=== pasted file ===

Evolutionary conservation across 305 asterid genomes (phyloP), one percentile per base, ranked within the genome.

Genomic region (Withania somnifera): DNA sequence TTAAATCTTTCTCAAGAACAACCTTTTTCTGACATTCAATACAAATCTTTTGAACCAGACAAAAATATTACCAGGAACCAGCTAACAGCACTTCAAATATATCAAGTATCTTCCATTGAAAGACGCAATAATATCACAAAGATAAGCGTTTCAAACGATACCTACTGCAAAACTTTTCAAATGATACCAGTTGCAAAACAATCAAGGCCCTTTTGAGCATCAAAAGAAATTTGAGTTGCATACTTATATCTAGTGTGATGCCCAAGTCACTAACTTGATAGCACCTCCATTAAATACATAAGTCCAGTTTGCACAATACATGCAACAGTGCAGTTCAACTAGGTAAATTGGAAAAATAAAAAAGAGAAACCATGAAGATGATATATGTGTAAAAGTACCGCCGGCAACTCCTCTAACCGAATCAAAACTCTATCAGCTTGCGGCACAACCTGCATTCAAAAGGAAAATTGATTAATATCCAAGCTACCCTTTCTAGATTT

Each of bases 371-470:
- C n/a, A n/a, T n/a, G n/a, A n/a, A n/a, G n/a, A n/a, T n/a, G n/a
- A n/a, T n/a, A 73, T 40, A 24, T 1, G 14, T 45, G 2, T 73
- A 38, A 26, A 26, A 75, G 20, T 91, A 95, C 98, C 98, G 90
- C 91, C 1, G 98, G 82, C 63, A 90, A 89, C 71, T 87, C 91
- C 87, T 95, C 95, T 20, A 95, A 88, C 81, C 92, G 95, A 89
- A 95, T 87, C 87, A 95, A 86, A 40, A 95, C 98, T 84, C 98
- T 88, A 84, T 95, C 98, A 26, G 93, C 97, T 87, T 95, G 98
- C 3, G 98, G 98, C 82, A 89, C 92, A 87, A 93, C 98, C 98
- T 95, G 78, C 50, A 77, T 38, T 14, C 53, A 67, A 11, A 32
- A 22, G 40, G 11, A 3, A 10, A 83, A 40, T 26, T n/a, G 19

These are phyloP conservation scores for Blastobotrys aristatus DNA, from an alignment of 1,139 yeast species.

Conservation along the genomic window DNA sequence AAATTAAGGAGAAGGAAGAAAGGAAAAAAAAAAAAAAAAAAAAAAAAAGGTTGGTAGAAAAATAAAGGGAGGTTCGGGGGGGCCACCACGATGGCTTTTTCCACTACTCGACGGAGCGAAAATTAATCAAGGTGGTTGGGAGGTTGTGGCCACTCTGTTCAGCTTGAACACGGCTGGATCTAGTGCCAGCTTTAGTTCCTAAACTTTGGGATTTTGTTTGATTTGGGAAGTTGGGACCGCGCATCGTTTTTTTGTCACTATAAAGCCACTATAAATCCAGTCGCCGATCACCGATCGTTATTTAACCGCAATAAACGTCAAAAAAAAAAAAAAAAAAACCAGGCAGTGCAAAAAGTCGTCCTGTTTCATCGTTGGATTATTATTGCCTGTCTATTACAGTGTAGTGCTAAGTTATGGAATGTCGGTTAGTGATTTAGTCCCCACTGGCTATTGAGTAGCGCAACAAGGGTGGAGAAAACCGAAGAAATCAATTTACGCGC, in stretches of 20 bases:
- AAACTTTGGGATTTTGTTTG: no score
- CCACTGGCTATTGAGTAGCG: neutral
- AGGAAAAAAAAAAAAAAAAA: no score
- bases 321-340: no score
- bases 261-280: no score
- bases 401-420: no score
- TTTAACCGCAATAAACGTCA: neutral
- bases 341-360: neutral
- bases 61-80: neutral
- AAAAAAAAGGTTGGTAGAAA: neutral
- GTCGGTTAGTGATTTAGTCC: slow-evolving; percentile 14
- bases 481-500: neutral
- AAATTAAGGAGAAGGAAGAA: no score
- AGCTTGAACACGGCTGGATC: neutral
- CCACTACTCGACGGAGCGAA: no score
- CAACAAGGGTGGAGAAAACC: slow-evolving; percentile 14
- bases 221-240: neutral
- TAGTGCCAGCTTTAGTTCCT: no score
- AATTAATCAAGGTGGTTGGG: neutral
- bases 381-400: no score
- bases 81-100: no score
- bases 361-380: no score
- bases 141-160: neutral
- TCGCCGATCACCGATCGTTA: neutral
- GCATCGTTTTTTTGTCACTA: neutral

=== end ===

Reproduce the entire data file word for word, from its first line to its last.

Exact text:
Evolutionary conservation across 305 asterid genomes (phyloP), one percentile per base, ranked within the genome.

Genomic region (Withania somnifera): DNA sequence TTAAATCTTTCTCAAGAACAACCTTTTTCTGACATTCAATACAAATCTTTTGAACCAGACAAAAATATTACCAGGAACCAGCTAACAGCACTTCAAATATATCAAGTATCTTCCATTGAAAGACGCAATAATATCACAAAGATAAGCGTTTCAAACGATACCTACTGCAAAACTTTTCAAATGATACCAGTTGCAAAACAATCAAGGCCCTTTTGAGCATCAAAAGAAATTTGAGTTGCATACTTATATCTAGTGTGATGCCCAAGTCACTAACTTGATAGCACCTCCATTAAATACATAAGTCCAGTTTGCACAATACATGCAACAGTGCAGTTCAACTAGGTAAATTGGAAAAATAAAAAAGAGAAACCATGAAGATGATATATGTGTAAAAGTACCGCCGGCAACTCCTCTAACCGAATCAAAACTCTATCAGCTTGCGGCACAACCTGCATTCAAAAGGAAAATTGATTAATATCCAAGCTACCCTTTCTAGATTT

Each of bases 371-470:
- C n/a, A n/a, T n/a, G n/a, A n/a, A n/a, G n/a, A n/a, T n/a, G n/a
- A n/a, T n/a, A 73, T 40, A 24, T 1, G 14, T 45, G 2, T 73
- A 38, A 26, A 26, A 75, G 20, T 91, A 95, C 98, C 98, G 90
- C 91, C 1, G 98, G 82, C 63, A 90, A 89, C 71, T 87, C 91
- C 87, T 95, C 95, T 20, A 95, A 88, C 81, C 92, G 95, A 89
- A 95, T 87, C 87, A 95, A 86, A 40, A 95, C 98, T 84, C 98
- T 88, A 84, T 95, C 98, A 26, G 93, C 97, T 87, T 95, G 98
- C 3, G 98, G 98, C 82, A 89, C 92, A 87, A 93, C 98, C 98
- T 95, G 78, C 50, A 77, T 38, T 14, C 53, A 67, A 11, A 32
- A 22, G 40, G 11, A 3, A 10, A 83, A 40, T 26, T n/a, G 19

These are phyloP conservation scores for Blastobotrys aristatus DNA, from an alignment of 1,139 yeast species.

Conservation along the genomic window DNA sequence AAATTAAGGAGAAGGAAGAAAGGAAAAAAAAAAAAAAAAAAAAAAAAAGGTTGGTAGAAAAATAAAGGGAGGTTCGGGGGGGCCACCACGATGGCTTTTTCCACTACTCGACGGAGCGAAAATTAATCAAGGTGGTTGGGAGGTTGTGGCCACTCTGTTCAGCTTGAACACGGCTGGATCTAGTGCCAGCTTTAGTTCCTAAACTTTGGGATTTTGTTTGATTTGGGAAGTTGGGACCGCGCATCGTTTTTTTGTCACTATAAAGCCACTATAAATCCAGTCGCCGATCACCGATCGTTATTTAACCGCAATAAACGTCAAAAAAAAAAAAAAAAAAACCAGGCAGTGCAAAAAGTCGTCCTGTTTCATCGTTGGATTATTATTGCCTGTCTATTACAGTGTAGTGCTAAGTTATGGAATGTCGGTTAGTGATTTAGTCCCCACTGGCTATTGAGTAGCGCAACAAGGGTGGAGAAAACCGAAGAAATCAATTTACGCGC, in stretches of 20 bases:
- AAACTTTGGGATTTTGTTTG: no score
- CCACTGGCTATTGAGTAGCG: neutral
- AGGAAAAAAAAAAAAAAAAA: no score
- bases 321-340: no score
- bases 261-280: no score
- bases 401-420: no score
- TTTAACCGCAATAAACGTCA: neutral
- bases 341-360: neutral
- bases 61-80: neutral
- AAAAAAAAGGTTGGTAGAAA: neutral
- GTCGGTTAGTGATTTAGTCC: slow-evolving; percentile 14
- bases 481-500: neutral
- AAATTAAGGAGAAGGAAGAA: no score
- AGCTTGAACACGGCTGGATC: neutral
- CCACTACTCGACGGAGCGAA: no score
- CAACAAGGGTGGAGAAAACC: slow-evolving; percentile 14
- bases 221-240: neutral
- TAGTGCCAGCTTTAGTTCCT: no score
- AATTAATCAAGGTGGTTGGG: neutral
- bases 381-400: no score
- bases 81-100: no score
- bases 361-380: no score
- bases 141-160: neutral
- TCGCCGATCACCGATCGTTA: neutral
- GCATCGTTTTTTTGTCACTA: neutral